Grant Cardone: It’s still about who I know and who I trust too. I just had a card delivered to me. I bought it from a dealer, said, “Hey man, send it to me.” I don’t want to go through all the research. There’s people that do not want to go through all the-

Jim Fitzpatrick: Right. Right.

Grant Cardone: Hey, I saw a car and liked it, can you send it to me?

Jim Fitzpatrick: Sure. 176,000 people picked up a car from their smartphone, never took it for a ride, from Carvana last year. So it seems they’re trying to-

Grant Cardone: Jim, I put 35,000 people into a stadium this February, Super Bowl weekend.

Jim Fitzpatrick: I know you did. Right.

Grant Cardone: The tickets were 295 to $15,000. I sell seats that are more than used cars. Okay? How do I do that? How do you do that? I paid $10 million for Marlin Stadium. I put more people in Marlin Stadium than Derek Jeter in the entire Miami Marlins roster can put in the stadium for three days. Jay Z and Beyonce can’t fill up a stadium for three days. I’m just saying, how do you do that? I learned all that in the car business. The car dealers taught me everything I know today. It is the key. There’s nothing different.

Grant Cardone: Things are no different than they were 30 years ago. I take a phone call, the lady calls up, Helen, says, “Hey, I want a car.” “Great. Let me bring it to you. You don’t need to come down here. Who wants to come over here?” I didn’t want to trust her making it to the store. I was worried about her dying on the way to the store. I could tell how old she was. I said, “I got to go get her before pulse stops.” And sure enough, I sold that lady two cars.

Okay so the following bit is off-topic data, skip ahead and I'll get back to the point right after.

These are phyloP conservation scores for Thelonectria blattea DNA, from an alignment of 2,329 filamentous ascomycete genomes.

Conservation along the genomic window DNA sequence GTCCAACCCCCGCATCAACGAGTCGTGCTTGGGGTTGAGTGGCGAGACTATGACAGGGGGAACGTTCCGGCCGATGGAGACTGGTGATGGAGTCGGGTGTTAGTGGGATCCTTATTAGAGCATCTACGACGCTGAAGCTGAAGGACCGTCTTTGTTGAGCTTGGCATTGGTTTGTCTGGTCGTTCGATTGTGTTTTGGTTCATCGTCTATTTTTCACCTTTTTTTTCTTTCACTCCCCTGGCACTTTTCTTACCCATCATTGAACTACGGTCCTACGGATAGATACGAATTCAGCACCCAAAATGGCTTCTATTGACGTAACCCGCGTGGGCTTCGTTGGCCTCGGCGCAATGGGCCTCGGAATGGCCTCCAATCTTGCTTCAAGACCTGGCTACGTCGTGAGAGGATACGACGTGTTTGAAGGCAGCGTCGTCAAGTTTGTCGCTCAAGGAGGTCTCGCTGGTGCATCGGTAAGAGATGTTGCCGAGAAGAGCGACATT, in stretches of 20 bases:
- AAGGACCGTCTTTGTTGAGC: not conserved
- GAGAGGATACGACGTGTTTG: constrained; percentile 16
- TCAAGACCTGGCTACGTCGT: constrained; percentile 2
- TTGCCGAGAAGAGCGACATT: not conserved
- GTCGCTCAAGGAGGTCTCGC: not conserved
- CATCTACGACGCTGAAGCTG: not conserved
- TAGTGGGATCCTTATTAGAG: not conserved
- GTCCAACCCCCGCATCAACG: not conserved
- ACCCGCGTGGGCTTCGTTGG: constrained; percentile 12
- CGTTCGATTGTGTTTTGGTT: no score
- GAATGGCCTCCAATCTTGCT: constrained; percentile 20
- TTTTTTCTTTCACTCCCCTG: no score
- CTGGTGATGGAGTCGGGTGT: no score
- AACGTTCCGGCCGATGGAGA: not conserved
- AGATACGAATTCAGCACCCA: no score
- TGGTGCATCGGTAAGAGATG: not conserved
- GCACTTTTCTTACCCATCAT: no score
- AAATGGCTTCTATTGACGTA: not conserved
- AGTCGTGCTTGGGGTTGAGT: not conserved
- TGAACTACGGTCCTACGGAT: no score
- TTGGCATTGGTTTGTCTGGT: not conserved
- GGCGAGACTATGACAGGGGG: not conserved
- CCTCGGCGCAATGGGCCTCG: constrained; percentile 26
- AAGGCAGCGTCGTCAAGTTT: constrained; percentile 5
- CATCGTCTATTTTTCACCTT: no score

Jim Fitzpatrick: And hopefully they had credit life on them.

Grant Cardone: She had everything, trust me, I did the finance too.

Jim Fitzpatrick: She had the whole protection.

Grant Cardone: And here’s the crazy thing. Her son-in-law was my competition in a Pontiac store and I sold her a Pontiac.

Jim Fitzpatrick: Oh my God.

Grant Cardone: Because he wouldn’t go see her.

Jim Fitzpatrick: That’s pretty strong.

Grant Cardone: So it’s the same thing today. Somebody hits your landing page, okay? you could put an ad up right now, “Hey, register for a free Honda.” Well, what do I know? People that register for a free Honda … and you guys give it away at the end of the year. Give it away whenever you want to. Don’t give it away. Whatever. Right?

Jim Fitzpatrick: Yeah.

Grant Cardone: And people register. What are they saying? “I’m a driver. I’m a buyer for a car.” Once I fill that registration list out, maybe you’ve got eight or nine or 10,000 people that register in your town, then you know you got 10,000 people that are interested in a car. Now your job is to follow up on those people.

Jim Fitzpatrick: That’s right.

Grant Cardone: How do I follow up? With a phone call, with an email, with a text message or a personal visit?

Jim Fitzpatrick: Greg Cardone, the one and only world-renowned serial entrepreneur. You guys know him in the car business for the last 30 years. Thank you so much. Appreciate all your time. We’re going to call on you again if we can, because I got all these questions I got to go over with you.

Grant Cardone: You got it.

Jim Fitzpatrick: Thanks so much.

CBT Automotive Network, the number one most-watched network in retail automotive. This has been a JBF Business Media production.